Royals’ Billy Butler is enjoying his All-Star moment
Butler is good at what he does — hit. But that hasn’t led to a big-league ego.By BOB DUTTON
The Kansas City Star
A quick glance Monday at Billy Butler, and his Opie Taylor smile, should convince anyone that he is absolutely the right choice if the Royals could have only one player in the All-Star Game at Kauffman Stadium.
“It’s just a priceless feeling,” he said. “I didn’t know what to expect. I’m just soaking it all in. The city has always been great to me and my family. The fans have been amazing. And who better to share it with?”
Butler is a homegrown Royal, a first-round pick in 2004 who reached the big leagues in 2007. He is well-acquainted with the rot that comes from relentless losing and yet has always played well enough to be seen as part of a hopeful future.
He can hit, certainly, but it’s more than that.
There is a youthful innocence and open confidence to Butler that, simultaneously, makes him the butt of jokes but also gives him the ability to take the hit and return fire with a smile.
Example: A question Monday at the All-Star news conference asked Butler about his ability to maintain such consistency as a hitter. He responded, “I’d like to say it’s luck, but … ”
And there’s this: Butler genuinely revels in the nickname “Country Breakfast,” which a fan supplied, and one that often makes teammates shake their heads. That it came from a fan somehow makes it all the better.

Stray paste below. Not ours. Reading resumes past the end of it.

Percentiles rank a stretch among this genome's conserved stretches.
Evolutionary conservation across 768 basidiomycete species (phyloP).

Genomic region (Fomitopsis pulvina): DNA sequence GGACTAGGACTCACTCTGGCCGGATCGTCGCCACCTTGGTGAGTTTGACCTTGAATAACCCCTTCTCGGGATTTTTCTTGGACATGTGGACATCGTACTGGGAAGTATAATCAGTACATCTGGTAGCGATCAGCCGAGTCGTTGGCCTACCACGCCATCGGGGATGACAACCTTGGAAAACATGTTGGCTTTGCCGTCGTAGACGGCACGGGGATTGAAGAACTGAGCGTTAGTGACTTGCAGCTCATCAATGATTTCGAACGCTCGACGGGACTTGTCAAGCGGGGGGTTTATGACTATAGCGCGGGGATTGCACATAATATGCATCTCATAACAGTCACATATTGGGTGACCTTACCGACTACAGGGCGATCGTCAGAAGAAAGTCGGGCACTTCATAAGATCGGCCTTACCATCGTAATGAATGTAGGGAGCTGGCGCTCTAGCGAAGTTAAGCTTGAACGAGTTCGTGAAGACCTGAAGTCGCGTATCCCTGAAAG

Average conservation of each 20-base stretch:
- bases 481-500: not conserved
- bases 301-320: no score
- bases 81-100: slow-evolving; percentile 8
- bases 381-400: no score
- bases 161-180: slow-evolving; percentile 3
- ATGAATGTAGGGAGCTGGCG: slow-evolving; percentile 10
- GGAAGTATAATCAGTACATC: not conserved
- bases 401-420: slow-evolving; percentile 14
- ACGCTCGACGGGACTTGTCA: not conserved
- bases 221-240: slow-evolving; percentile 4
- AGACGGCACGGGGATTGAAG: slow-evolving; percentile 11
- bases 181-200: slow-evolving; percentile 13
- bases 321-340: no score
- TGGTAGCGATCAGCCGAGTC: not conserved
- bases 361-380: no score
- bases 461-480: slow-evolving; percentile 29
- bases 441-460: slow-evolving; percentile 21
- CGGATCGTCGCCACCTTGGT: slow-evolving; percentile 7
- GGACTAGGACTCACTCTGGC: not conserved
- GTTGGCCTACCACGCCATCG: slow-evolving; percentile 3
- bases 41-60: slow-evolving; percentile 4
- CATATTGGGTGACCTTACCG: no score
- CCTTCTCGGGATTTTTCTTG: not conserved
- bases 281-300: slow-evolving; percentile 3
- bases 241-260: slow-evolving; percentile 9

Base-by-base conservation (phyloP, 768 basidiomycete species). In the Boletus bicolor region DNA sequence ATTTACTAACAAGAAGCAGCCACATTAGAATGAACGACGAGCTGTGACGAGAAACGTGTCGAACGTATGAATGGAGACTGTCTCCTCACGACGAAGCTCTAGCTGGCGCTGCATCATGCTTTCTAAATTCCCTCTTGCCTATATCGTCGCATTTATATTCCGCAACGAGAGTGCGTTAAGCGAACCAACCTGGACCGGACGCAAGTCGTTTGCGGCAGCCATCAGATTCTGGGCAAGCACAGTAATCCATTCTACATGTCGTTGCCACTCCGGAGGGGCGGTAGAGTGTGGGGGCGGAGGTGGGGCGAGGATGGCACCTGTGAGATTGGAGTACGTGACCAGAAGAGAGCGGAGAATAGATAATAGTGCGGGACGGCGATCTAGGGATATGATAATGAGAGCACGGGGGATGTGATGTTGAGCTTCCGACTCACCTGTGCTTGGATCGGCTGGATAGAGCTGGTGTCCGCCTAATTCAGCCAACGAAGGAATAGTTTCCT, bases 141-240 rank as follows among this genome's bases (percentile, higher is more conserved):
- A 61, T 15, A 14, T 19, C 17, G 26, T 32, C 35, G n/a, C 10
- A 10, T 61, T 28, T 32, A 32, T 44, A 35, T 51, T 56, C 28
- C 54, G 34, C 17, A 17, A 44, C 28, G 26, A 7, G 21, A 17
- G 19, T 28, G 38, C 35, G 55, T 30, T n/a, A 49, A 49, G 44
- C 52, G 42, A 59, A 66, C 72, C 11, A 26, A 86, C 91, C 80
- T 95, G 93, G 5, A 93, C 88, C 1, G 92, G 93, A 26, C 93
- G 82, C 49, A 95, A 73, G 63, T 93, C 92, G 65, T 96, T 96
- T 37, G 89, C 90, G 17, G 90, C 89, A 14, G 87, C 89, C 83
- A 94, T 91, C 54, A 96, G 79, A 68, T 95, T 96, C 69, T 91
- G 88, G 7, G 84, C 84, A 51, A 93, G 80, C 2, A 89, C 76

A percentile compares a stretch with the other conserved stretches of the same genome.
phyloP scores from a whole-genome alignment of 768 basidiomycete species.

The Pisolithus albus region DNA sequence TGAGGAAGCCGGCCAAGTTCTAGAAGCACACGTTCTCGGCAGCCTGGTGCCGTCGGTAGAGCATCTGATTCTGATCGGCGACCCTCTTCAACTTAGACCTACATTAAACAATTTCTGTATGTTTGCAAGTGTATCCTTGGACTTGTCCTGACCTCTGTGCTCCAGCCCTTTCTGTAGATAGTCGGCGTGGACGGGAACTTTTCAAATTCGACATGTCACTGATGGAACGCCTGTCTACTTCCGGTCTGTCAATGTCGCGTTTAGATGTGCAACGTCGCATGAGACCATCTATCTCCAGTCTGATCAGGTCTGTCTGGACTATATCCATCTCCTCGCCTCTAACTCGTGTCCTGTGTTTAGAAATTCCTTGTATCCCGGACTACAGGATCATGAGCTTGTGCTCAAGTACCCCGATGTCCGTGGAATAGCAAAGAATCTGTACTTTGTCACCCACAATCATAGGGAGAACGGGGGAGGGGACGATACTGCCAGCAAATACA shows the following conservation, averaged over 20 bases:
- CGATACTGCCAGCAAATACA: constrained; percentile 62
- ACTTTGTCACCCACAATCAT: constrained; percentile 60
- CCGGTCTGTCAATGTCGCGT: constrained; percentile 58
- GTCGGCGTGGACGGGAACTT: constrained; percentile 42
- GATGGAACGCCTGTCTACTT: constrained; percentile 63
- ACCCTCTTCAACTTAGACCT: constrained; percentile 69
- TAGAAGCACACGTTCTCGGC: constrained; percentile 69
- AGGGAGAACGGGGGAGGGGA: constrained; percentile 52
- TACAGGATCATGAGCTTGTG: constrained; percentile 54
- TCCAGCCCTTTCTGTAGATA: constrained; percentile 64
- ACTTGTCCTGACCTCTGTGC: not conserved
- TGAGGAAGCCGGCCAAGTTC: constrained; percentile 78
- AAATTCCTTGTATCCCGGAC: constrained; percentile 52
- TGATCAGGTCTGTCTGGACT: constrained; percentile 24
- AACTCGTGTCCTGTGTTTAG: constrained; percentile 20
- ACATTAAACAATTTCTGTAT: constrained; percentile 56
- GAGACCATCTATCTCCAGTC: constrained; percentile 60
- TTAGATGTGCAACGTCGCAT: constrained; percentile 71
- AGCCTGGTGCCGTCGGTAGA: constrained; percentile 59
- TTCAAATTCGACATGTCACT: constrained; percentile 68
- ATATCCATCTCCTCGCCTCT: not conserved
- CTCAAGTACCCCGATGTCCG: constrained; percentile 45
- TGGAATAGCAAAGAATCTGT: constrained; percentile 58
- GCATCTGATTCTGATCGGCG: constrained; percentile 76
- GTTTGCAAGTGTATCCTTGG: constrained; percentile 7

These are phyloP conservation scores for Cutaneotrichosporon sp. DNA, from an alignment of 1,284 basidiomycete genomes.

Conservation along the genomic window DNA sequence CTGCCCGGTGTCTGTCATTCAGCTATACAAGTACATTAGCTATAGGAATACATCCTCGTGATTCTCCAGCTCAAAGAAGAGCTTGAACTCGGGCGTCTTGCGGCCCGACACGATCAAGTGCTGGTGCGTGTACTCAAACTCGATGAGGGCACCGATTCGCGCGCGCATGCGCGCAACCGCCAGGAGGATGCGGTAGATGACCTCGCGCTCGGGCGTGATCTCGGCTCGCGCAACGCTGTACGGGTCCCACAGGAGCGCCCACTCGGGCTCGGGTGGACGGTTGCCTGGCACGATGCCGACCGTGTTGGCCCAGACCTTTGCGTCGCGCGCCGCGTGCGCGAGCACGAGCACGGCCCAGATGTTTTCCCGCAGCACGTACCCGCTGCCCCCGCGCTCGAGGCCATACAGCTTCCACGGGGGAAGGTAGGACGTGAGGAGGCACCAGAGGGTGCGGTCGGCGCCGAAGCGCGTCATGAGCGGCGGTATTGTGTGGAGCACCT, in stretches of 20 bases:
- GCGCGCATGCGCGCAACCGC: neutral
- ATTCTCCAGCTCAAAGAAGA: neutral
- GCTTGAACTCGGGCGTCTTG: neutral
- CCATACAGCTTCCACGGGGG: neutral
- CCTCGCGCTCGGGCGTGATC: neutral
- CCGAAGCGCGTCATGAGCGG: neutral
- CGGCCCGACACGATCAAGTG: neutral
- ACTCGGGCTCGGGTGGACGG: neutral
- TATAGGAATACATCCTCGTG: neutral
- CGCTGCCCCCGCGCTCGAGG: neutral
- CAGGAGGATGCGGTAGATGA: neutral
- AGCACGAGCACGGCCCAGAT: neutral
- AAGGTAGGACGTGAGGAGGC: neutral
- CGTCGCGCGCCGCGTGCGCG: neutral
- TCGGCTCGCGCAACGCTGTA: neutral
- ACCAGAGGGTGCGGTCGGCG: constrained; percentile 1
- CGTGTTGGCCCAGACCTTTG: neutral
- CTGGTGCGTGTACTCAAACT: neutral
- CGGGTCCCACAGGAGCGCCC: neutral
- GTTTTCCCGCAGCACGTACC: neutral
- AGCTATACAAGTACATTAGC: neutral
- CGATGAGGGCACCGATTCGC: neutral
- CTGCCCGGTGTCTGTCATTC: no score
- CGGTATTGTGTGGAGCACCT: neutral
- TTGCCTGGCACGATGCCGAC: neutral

“A lot of people love it,” Butler said, “and nicknames are a part of the game. Everybody loves a good nickname. It’s something that’s kind of stuck, and a little bit of recognition comes with it.
“It’s catchy, and I can see why you’d name me country because I’m a country boy. I could do a good sausage commercial.”
Let’s stick with food for the moment. Butler is enough of a Kansas Citian to offer a native’s typical response when asked about local dining options.
“Depends on what they’re looking for,” he answered. “If they’re going for a steak, I send them to Plaza III. If they’re looking for barbecue, and they can go outside of the Plaza, I send them to Arthur Bryant’s or Oklahoma Joe’s. Those are my two favorites.
“That’s all I know. We’re in meat country and definitely in barbecue country. You usually don’t get past those two. You get past those two, you’re probably in the wrong place.”
The sellout crowd roared Monday night each time Butler appeared on the video board during the American League workout and the subsequent Home Run Derby.
“It’s just great to be liked,” he said. “That’s all it really affirms. I was drafted by these guys. This is all I’ve ever known. And they like me. That just gives me more incentive to never want to leave. That right there … that makes you feel good.”
The crowd further showed its support by loudly booing Yankees second baseman Robinson Cano for his decision, as the AL Derby captain, not to select Butler to the four-man squad.
“It’s great that everybody seemed to be on my side,” Butler said. “I’m happy that they’re happy I’m here. That’s an awesome feeling. But me and Robby are friends. That’s the bottom line, and there’s no ill will there.”